United Nations, N.Y.
The United Nations Environment Program hopes to issue international guidelines soon to help control hazardous wastes and potentially harmful chemicals.
''Countries are becoming international dustbins,'' says a recently issued UN report on the state of the world environment.
The report also notes that ''developing countries are particularly vulnerable to . . . pollution exports.''
The United Nations Environment Program (UNEP) has enlisted the support of both private industry and the major environmentalist groups for its efforts. Indeed, the first global conference on industry and environment to be held under UN auspices next September will be funded to a large extent by private industry itself.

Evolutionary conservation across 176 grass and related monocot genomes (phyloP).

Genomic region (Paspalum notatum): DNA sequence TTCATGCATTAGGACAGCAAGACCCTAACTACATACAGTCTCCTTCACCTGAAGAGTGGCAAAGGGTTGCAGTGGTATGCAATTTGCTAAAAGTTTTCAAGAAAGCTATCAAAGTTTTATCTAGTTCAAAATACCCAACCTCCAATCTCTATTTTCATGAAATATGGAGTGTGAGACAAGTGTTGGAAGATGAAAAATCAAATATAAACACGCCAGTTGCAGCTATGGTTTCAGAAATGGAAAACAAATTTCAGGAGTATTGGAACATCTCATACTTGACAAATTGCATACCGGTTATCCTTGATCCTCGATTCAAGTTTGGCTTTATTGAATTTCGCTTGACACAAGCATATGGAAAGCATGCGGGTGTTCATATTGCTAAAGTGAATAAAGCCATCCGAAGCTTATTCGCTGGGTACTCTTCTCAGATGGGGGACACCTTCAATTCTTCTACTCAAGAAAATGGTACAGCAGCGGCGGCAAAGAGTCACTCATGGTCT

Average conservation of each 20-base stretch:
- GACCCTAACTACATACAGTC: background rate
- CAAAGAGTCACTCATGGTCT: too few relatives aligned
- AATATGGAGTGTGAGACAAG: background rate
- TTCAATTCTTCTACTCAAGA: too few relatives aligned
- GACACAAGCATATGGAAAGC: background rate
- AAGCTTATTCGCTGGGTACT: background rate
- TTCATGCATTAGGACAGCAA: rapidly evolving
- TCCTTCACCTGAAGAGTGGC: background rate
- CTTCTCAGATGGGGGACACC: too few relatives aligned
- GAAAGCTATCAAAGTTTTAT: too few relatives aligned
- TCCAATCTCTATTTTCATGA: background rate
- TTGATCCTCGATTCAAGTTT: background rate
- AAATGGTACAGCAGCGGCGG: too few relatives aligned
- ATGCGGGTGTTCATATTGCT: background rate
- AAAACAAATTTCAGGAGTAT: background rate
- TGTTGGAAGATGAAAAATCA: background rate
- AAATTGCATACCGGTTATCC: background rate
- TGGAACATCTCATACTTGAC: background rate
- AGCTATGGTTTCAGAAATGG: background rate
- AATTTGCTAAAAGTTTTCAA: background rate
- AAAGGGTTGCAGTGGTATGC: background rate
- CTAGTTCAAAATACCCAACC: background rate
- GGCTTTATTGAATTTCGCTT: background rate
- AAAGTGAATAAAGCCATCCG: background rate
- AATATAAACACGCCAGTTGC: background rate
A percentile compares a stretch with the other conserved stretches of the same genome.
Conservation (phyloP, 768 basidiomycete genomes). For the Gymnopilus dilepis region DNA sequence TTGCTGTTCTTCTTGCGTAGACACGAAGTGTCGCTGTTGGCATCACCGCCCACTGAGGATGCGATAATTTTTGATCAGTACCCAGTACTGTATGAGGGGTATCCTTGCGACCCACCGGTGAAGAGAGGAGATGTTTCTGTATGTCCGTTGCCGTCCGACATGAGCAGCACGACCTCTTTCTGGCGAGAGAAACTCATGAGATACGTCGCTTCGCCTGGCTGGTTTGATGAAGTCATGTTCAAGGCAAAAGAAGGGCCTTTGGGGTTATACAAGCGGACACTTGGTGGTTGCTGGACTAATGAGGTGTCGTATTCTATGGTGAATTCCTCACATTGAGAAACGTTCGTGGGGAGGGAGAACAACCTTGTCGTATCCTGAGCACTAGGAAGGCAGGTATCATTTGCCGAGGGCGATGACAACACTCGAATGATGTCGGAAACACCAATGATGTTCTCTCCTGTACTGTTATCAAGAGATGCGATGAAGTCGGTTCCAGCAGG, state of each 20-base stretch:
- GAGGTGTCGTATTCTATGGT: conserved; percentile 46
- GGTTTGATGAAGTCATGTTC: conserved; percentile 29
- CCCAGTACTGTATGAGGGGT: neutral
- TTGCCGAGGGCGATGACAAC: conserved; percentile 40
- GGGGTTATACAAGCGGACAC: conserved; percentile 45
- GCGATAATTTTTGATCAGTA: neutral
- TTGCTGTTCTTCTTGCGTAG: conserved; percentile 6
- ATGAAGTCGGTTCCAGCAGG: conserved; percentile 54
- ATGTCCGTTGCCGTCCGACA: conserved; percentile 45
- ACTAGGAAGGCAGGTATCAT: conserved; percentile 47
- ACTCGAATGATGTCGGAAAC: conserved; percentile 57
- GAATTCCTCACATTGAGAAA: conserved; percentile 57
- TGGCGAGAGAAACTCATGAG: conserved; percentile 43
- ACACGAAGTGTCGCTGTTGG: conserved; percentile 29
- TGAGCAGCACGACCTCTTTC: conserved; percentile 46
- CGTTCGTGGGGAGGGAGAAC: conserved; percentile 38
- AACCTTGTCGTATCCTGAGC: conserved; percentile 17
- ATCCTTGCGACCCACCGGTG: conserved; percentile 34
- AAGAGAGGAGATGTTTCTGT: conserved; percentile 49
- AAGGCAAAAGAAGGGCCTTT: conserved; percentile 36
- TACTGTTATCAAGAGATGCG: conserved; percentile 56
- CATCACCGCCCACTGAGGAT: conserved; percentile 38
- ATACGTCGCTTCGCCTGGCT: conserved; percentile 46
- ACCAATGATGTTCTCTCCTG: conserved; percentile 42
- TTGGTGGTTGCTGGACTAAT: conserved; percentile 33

''Tens of millions of tons of toxic substances enter the environment every year as unwanted waste. Many companies evade their national laws and regulations and export their wastes, particularly toward the developing countries,'' the same report notes.
''Existing laws are not enough,'' a UN expert says. ''Much depends upon their implementation. Many developed countries do not have the staff that could inspect thousands of dumping grounds and all of the waste shipping.''
National laws must be supplemented by ironclad international agreements to regulate the disposal of hazardous wastes, UNEP director Mostafa Kamal Tolba says.
The UN conference will offer the latest in environment technologies to third-world countries interested in buying them.